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Open Access Research

Immune correlates of aging in outdoor-housed captive rhesus macaques (Macaca mulatta)

Elizabeth S Didier12*, Chie Sugimoto3, Lisa C Bowers1, Imtiaz A Khan4 and Marcelo J Kuroda3

  • * Corresponding author: Elizabeth S Didier esdnda@tulane.edu

  • † Equal contributors

Author Affiliations

1 Division of Microbiology, Tulane National Primate Research Center, 18703 Three Rivers Road, Covington, LA, 70433, USA

2 Department of Tropical Medicine, School of Public Health and Tropical Medicine, Tulane University, New Orleans, New Orleans, LA, 70112, USA

3 Division of Immunology, Tulane National Primate Research Center, 18703 Three Rivers Road, Covington, LA, 70433, USA

4 Department of Microbiology, Immunology, and Tropical Medicine, Ross Hall Room 745, George Washington University, 2300 I Street, N.W, Washington D.C, 20037, USA

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Immunity & Ageing 2012, 9:25  doi:10.1186/1742-4933-9-25

Published: 14 November 2012

Abstract

Background

Questions remain about whether inflammation is a cause, consequence, or coincidence of aging. The purpose of this study was to define baseline immunological characteristics from blood to develop a model in rhesus macaques that could be used to address the relationship between inflammation and aging. Hematology, flow cytometry, clinical chemistry, and multiplex cytokine/chemokine analyses were performed on a group of 101 outdoor-housed captive rhesus macaques ranging from 2 to 24 years of age, approximately equivalent to 8 to 77 years of age in humans.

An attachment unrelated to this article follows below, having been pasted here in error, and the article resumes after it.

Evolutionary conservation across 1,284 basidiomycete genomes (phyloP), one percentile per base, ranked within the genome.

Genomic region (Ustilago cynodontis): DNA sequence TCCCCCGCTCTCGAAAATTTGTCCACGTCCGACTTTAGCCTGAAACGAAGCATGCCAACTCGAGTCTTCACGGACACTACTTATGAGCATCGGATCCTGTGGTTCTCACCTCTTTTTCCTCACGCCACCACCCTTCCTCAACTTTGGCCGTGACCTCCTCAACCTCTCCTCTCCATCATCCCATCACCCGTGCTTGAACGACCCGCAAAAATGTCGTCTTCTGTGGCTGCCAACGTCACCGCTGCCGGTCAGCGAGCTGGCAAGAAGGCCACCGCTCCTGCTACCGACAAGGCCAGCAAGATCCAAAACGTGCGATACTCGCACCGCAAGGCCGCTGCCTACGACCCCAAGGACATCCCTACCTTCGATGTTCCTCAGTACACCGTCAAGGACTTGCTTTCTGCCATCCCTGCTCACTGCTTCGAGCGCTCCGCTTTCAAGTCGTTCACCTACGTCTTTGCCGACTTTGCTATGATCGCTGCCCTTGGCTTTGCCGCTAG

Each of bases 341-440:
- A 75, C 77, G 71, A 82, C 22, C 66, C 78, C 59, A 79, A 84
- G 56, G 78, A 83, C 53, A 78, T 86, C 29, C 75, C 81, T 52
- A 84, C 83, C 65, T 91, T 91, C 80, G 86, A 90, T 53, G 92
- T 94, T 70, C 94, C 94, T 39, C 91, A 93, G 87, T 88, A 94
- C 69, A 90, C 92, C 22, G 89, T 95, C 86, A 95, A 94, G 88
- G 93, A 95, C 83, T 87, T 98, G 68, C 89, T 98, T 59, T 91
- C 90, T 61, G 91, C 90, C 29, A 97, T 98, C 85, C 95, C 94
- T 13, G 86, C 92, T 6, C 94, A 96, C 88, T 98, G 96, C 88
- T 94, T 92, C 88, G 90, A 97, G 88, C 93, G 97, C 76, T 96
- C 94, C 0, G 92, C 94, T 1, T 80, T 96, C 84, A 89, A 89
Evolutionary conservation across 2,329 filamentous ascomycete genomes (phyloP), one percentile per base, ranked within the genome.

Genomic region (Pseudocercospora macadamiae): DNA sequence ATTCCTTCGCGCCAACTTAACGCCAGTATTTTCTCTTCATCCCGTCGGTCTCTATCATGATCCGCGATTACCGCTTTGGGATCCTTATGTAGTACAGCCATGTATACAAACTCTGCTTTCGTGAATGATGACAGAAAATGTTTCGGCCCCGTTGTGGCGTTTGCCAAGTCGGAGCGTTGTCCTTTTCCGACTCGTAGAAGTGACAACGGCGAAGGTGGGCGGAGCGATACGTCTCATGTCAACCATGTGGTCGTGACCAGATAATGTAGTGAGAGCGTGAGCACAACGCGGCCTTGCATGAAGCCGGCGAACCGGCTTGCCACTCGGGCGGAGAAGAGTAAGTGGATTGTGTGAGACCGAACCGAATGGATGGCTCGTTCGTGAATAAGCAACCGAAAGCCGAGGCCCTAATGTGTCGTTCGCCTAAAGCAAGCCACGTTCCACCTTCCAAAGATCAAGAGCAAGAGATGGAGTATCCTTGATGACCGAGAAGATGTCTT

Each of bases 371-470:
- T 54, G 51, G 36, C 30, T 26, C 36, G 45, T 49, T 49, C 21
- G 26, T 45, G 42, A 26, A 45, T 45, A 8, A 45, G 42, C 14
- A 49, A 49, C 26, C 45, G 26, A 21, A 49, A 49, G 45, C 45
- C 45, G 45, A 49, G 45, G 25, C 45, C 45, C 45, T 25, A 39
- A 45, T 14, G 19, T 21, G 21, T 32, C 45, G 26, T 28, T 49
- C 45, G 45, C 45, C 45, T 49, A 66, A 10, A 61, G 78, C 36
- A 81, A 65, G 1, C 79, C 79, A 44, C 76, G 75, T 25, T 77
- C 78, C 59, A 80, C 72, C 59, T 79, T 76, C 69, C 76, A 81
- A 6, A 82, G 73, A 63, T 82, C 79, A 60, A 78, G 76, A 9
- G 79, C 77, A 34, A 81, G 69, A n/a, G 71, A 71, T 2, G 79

Results

These results extend earlier reports correlating changes in lymphocyte subpopulations and cytokines/chemokines with increasing age. There were significant declines in numbers of white blood cells (WBC) overall, as well as lymphocytes, monocytes, and polymorphonuclear cells with increasing age. Among lymphocytes, there were no significant declines in NK cells and T cells, whereas B cell numbers exhibited significant declines with age. Within the T cell populations, there were significant declines in numbers of CD4+ naïve T cells and CD8+ naïve T cells. Conversely, numbers of CD4+CD8+ effector memory and CD8+effector memory T cells increased with age. New multiplex analyses revealed that concentrations of a panel of ten circulating cytokines/chemokines, IFNγ, IL1b, IL6, IL12, IL15, TNFα, MCP1, MIP1α, IL1ra, and IL4, each significantly correlated with age and also exhibited concordant pairwise correlations with every other factor within this group. To also control for outlier values, mean rank values of each of these cytokine concentrations in relation to age of each animal and these also correlated with age.

Conclusions

A panel of ten cytokines/chemokines were identified that correlated with aging and also with each other. This will permit selection of animals exhibiting relatively higher and lower inflammation status as a model to test mechanisms of inflammation status in aging with susceptibility to infections and vaccine efficacy.

Keywords:
Inflammation; Inflamm-aging; Cytokine; Chemokine; Multiplex; Rhesus macaque; Aging; Animal model; Immune senescence; Blood